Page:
Example of a view model:

struct UserDetailsViewModel {
    let title: Observable<String> = Observable
        .map({ (isLoggedIn, name) -> String in
            if isLoggedIn {
                return name
            } else {
                return "Logged out"

Wherever reasonable: Use Variable for a source of truth, and Observable/Signal for a derived truth. Where 'source of truth' means your state singleton, and 'derived truth' means your view models.

On the other hand: Sometimes it is simply unworkable to have only observables in your view models. Sometimes you just need the value 'now' rather than binding it and trusting that it will be there later. Sometimes it just isn't practical to refactor your app to be Rx the whole way through. In these cases, my team has agreed on a pragmatic compromise: your view model will create pure-functional observables for all its fields, and then bind that observable to a Variable, and expose the Variable. As part of this, you'll want to change to using a class, so variable state and disposal is easier to reason about. For example:

class UserDetailsViewModel {
    let title = Variable<String?>()
    let disposeBag = DisposeBag()

    init() {
        .bind(to: title)
        .disposed(by: disposeBag)

View Controllers

In your view controller, I recommend using bind to connect your view models to your fields. For instance:

class EditUserViewController: UIViewController {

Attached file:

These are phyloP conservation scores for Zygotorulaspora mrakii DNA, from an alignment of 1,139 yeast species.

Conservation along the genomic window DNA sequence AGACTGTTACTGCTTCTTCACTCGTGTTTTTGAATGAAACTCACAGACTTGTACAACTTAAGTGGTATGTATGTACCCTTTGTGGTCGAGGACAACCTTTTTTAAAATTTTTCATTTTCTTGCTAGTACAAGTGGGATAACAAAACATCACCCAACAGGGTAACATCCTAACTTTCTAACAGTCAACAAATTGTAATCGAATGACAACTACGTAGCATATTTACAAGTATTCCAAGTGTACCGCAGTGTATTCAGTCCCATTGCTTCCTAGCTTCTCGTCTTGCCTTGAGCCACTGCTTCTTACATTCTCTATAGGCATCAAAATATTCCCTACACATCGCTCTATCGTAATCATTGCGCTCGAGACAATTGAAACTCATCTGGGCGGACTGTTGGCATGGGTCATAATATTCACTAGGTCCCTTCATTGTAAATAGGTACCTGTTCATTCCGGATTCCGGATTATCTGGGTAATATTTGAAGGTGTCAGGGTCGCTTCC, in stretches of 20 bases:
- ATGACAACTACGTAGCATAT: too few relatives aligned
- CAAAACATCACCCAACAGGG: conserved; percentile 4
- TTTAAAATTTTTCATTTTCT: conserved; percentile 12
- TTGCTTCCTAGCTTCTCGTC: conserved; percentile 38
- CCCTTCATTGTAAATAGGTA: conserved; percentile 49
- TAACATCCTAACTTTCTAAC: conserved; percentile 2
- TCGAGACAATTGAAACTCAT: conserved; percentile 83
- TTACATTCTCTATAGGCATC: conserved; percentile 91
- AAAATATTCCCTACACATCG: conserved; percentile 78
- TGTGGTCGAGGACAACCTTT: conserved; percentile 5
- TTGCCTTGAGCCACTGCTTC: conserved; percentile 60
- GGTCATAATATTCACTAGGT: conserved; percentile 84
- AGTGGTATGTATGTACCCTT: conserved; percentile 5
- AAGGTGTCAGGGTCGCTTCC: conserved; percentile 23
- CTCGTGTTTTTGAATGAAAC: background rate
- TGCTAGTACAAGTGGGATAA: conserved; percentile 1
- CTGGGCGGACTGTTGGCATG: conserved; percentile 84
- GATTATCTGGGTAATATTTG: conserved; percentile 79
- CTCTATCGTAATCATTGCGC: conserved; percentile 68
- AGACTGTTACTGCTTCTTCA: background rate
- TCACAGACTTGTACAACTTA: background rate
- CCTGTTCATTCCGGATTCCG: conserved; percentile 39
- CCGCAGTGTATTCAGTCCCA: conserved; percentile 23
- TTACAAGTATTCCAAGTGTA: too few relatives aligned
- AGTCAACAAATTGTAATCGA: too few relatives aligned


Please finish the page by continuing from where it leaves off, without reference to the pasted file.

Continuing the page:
@IBOutlet var name: UITextField

    let disposeBag = DisposeBag()

    let viewModel: EditUserViewModel!

    override func viewDidLoad() {
            .bind(to: name.rx.text)
            .disposed(by: disposeBag)

This will accomplish one direction of data flow: from the state model to the UI. For the reverse direction, e.g. when the user enters a new name and taps 'save', I recommend building a series of 'State Services' for persisting those back to the state singleton. Feel free to think of a better name than 'state service', by the way. For instance:

struct UserStateService {
    static func save(name: String) { = name

This way, your state services are the only layer responsible for applying business logic and directly manipulating your state, keeping such code away from view controllers, which we'd like to keep as simple as possible:

extension EditUserViewController {
    func tapSave() {

Closing thoughts

A grab-bag of ideas that I couldn't figure where to fit above:

  • Bind things wherever possible, don't use imperative code. For instance, subscribing to a view model and using onNext to update a field feels very imperative. Rather, bind the view model to your fields. You want the code to read like 'this is what I want it to do' rather than 'this is how I'd like it done'.
  • Use combineLatest upfront to grab everything you need for a given field in a view model, rather than referring to in a map statement. Otherwise you run the risk that a change to X will not update your fields correctly.

Best of luck!

Thanks for reading! And if you want to get in touch, I'd love to hear from you: chris.hulbert at gmail.

Chris Hulbert

(Comp Sci, Hons - UTS)

iOS Developer in Sydney.

I have worked at places such as Google, Cochlear, News Corp, Fox Sports, NineMSN, FetchTV, Woolworths, and Westpac, among others. If you're looking for a good iOS developer, drop me a line!

Get in touch:
[email protected]
my resume